Bipartisan Move in Congress to Thwart Trade Petition Aimed at Driving Up Solar-Panel Prices

first_img FacebookTwitterLinkedInEmailPrint分享Washington Examiner:Republican and Democratic lawmakers on Friday defended U.S. installers of rooftop solar panels and made an effort to beat back a pending decision that could make imported solar panels more expensive.Bipartisan letters from 16 senators and 53 congressman were sent to International Trade Commission Chairman Rhonda Schmidtlein, and urged the agency to reject a petition by Chinese and German-owned companies that manufactured solar panels and cells in the U.S., but have since gone bankrupt.The two foreign-owned companies that produced in the U.S. were seeking protection from imports that they say is hurting U.S.-based manufacturing. But the lawmakers wrote in their letters that imposing duties on these imports would only increase costs for domestic companies that install rooftop solar panels.“Solar companies in our states believe the requested trade protection would double the price of solar panels,” the Senate letter read. “Increasing costs will stop solar growth dead in its tracks, threatening tens of thousands of American workers in the solar industry and jeopardizing billions of dollars in investment in communities across the country.”Sens. Thom Tillis, R-N.C., and Martin Heinrich, D-N.M., spearheaded the letter writing campaign on the Senate side. Reps. Mark Sanford, R-S.C., Mike Thompson, D-Calif., Pat Meehan, R-Pa., and Matt Cartwright, D-Pa., did the same in the House of Representatives.The letters were sent ahead of the trade commission’s Aug. 15 hearing on the petition by Chinese-owned Suniva and German-owned Solar World. The ITC’s role in the case is to decide if imports are hurting U.S.-based manufacturing, even if through the import of fairly traded goods.The Solar Energy Industry Association, the main trade group for the U.S. solar industry, explained that the “agency is considering whether these two companies out of more than 8,000 across the U.S. solar industry deserve tariff relief that would impact the entire market.” The group is opposing the companies’ request at the agency.Abigail Ross Hopper, president and CEO of the solar industry group, said the lawmakers effort shows that “trade tariffs are not a red or blue state issue.”The solar energy industry has created 1 out of 50 new jobs within the U.S. in the last year, according to SEIA.More: Republicans, Democrats join forces to protect rooftop solar installers Bipartisan Move in Congress to Thwart Trade Petition Aimed at Driving Up Solar-Panel Priceslast_img read more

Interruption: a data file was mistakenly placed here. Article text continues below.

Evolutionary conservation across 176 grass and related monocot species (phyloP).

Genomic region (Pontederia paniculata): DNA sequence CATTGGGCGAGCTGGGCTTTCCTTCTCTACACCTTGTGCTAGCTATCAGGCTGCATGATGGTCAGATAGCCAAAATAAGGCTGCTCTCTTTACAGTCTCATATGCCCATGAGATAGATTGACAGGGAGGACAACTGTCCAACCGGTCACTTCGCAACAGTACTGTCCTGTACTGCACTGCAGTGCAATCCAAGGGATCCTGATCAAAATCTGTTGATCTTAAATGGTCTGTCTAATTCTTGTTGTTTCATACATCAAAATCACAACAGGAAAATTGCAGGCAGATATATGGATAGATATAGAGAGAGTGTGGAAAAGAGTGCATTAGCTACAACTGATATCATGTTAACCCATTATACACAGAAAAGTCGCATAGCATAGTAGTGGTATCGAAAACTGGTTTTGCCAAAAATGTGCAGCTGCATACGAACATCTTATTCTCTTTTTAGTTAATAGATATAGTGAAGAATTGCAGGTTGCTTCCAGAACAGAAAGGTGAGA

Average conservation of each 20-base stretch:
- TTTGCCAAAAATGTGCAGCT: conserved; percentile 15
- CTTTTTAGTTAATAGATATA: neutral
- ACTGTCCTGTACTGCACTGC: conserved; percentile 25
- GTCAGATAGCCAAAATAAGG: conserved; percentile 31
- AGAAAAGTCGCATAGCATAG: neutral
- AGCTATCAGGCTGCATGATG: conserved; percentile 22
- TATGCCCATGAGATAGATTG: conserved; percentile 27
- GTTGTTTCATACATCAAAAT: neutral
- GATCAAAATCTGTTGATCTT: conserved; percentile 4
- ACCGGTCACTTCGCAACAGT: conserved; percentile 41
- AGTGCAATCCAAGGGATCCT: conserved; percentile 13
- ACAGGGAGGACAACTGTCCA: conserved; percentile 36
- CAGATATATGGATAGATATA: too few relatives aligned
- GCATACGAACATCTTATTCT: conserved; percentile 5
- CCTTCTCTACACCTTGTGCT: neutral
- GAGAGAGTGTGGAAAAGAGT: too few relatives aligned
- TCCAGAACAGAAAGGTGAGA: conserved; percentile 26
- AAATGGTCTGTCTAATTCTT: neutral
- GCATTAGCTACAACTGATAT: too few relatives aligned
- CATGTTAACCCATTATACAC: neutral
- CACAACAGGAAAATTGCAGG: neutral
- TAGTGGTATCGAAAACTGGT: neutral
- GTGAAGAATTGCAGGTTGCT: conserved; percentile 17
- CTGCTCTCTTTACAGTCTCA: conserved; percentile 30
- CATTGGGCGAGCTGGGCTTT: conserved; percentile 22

A key Huawei P30 Pro feature might be coming to the Nova

first_imgHuawei is rumoured to release the Nova 5 smartphone with 40W fast-charging – but in the wake of the Android ban, timing isn’t ideal. It’s been leaked that the upcoming Huawei Nova 5 smartphone will be shipping with the same 40W fast-charging technology as the Huawei P30 Pro, report GSMArena. However, with Huawei’s future prospects looking dim thanks to Google banning trading with the company, it’s a shame that more of their future mid-range smartphones might miss out on this incredibly useful tech.Related: Best PhonesIn our in-depth review of the Huawei P30 Pro’s battery performance, we noted that the 40W in-box charger could fully charge the massive 4200mAh battery in just over an hour, and can go from 0-70% in just 38 minutes. These are incredible results and would make an impressive in-box addition to the mid-range market.The time it takes to charge the Huawei P30 ProOne of the few rivals to such impressive fast-charging is the Oppo RX17 Pro, which has SuperVOOC fast-charging. In our review, we measured that its 3700mAh battery can reach 35% in 12 minutes, 80% in 27 minutes, and 95% in 39 minutes.But Google has recently announced that it will no longer trade with Huawei, following a directive from the US government. In result, going forward Huawei will no longer have access to Google’s ubiquitous Android operating system (apart from the scaled-down open source version). That means no more Play Store or popular apps such as YouTube or Google Maps. While existing Huawei smartphones will continue to support full-fat Android, they may not be able to download all the latest updatesThis will no doubt have a negative impact on Huawei’s sales, and could even spell doom for its smartphone business in the longer term. So it could be a pity if this encouraging example of mid-range phones packing super fast chargers is extinguished before it can catch on to the rest of the smartphone market. Show More Unlike other sites, we thoroughly review everything we recommend, using industry standard tests to evaluate products. We’ll always tell you what we find. We may get a commission if you buy via our price links.Tell us what you think – email the Editor This site is protected by reCAPTCHA and the Google Privacy Policy and Terms of Service apply. Sign up for the Mobile NewsletterSign Up Please keep me up to date with special offers and news from Goodtoknow and other brands operated by TI Media Limited via email. You can unsubscribe at any time. We’d also like to send you special offers and news just by email from other carefully selected companies we think you might like. Your personal details will not be shared with those companies – we send the emails and you can unsubscribe at any time. Please tick here if you are happy to receive these messages.By submitting your information, you agree to the Terms & Conditions and Privacy & Cookies Policy.last_img read more